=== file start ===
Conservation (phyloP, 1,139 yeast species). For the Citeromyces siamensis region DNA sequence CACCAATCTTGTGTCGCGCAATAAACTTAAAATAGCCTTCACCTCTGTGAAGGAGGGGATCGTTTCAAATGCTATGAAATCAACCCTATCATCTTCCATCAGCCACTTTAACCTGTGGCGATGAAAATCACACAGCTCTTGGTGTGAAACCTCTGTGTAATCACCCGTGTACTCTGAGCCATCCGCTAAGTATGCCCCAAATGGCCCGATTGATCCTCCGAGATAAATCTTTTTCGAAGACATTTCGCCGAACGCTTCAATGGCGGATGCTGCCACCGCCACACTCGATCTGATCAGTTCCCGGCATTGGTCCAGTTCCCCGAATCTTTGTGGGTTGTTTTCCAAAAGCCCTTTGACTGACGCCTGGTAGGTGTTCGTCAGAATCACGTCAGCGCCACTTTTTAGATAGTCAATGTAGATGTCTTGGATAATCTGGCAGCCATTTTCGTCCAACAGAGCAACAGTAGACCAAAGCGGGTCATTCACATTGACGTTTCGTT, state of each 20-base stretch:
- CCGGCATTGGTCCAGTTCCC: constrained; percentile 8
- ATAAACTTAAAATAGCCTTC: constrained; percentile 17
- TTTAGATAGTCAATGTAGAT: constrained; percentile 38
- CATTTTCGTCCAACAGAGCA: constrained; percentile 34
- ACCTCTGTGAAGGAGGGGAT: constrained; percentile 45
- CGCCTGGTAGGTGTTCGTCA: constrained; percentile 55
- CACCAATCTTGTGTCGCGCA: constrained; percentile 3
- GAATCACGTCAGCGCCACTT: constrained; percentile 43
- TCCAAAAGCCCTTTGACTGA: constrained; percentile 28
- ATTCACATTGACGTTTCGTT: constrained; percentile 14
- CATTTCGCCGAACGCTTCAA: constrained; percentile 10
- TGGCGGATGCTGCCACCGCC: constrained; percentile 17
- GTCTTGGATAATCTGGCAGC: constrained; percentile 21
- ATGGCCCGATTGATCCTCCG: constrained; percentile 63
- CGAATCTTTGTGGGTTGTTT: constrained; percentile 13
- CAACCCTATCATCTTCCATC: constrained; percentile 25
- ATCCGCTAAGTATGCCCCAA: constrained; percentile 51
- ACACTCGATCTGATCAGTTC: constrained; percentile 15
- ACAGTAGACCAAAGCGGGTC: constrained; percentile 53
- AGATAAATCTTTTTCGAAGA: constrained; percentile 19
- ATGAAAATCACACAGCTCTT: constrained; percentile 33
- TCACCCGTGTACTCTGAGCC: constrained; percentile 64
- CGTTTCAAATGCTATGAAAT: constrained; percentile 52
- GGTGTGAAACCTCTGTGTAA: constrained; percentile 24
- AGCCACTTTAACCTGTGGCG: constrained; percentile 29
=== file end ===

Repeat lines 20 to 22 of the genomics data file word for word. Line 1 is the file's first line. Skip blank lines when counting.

- ACAGTAGACCAAAGCGGGTC: constrained; percentile 53
- AGATAAATCTTTTTCGAAGA: constrained; percentile 19
- ATGAAAATCACACAGCTCTT: constrained; percentile 33